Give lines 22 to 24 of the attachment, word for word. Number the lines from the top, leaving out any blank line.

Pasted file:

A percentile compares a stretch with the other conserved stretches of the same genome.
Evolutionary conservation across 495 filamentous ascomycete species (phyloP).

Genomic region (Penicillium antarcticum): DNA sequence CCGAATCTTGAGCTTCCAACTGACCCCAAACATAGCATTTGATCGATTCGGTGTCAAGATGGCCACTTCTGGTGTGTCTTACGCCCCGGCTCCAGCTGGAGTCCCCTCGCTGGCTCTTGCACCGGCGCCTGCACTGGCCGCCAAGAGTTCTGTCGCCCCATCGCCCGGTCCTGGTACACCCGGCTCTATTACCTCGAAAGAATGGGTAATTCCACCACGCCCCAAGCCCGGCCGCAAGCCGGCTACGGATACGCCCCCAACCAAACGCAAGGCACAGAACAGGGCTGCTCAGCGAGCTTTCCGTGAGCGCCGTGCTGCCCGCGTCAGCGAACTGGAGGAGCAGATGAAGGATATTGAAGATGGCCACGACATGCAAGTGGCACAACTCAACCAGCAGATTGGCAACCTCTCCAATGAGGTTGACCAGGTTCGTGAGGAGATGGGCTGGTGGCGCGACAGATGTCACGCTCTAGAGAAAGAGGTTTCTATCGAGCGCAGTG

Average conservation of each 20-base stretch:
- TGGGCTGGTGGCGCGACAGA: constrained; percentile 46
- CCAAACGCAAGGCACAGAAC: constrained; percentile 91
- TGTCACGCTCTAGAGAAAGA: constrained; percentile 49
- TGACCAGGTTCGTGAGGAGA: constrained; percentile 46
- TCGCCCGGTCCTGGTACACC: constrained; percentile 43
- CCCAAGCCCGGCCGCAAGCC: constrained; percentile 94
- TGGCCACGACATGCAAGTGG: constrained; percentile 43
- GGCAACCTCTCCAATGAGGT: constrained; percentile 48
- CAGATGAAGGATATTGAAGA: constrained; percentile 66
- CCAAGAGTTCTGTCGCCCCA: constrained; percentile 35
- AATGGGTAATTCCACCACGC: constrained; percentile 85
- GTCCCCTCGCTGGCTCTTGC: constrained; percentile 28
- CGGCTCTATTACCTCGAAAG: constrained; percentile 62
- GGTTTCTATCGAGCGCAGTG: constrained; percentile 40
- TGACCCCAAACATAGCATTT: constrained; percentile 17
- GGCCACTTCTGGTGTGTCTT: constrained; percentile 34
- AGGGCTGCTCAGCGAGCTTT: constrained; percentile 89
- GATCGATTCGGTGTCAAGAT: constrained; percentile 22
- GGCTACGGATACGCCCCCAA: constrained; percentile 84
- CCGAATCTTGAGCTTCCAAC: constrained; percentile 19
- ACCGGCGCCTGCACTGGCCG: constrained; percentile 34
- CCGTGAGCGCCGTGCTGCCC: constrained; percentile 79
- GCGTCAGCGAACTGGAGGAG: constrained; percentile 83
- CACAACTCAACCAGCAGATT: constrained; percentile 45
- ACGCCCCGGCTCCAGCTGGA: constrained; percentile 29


- GATCGATTCGGTGTCAAGAT: constrained; percentile 22
- GGCTACGGATACGCCCCCAA: constrained; percentile 84
- CCGAATCTTGAGCTTCCAAC: constrained; percentile 19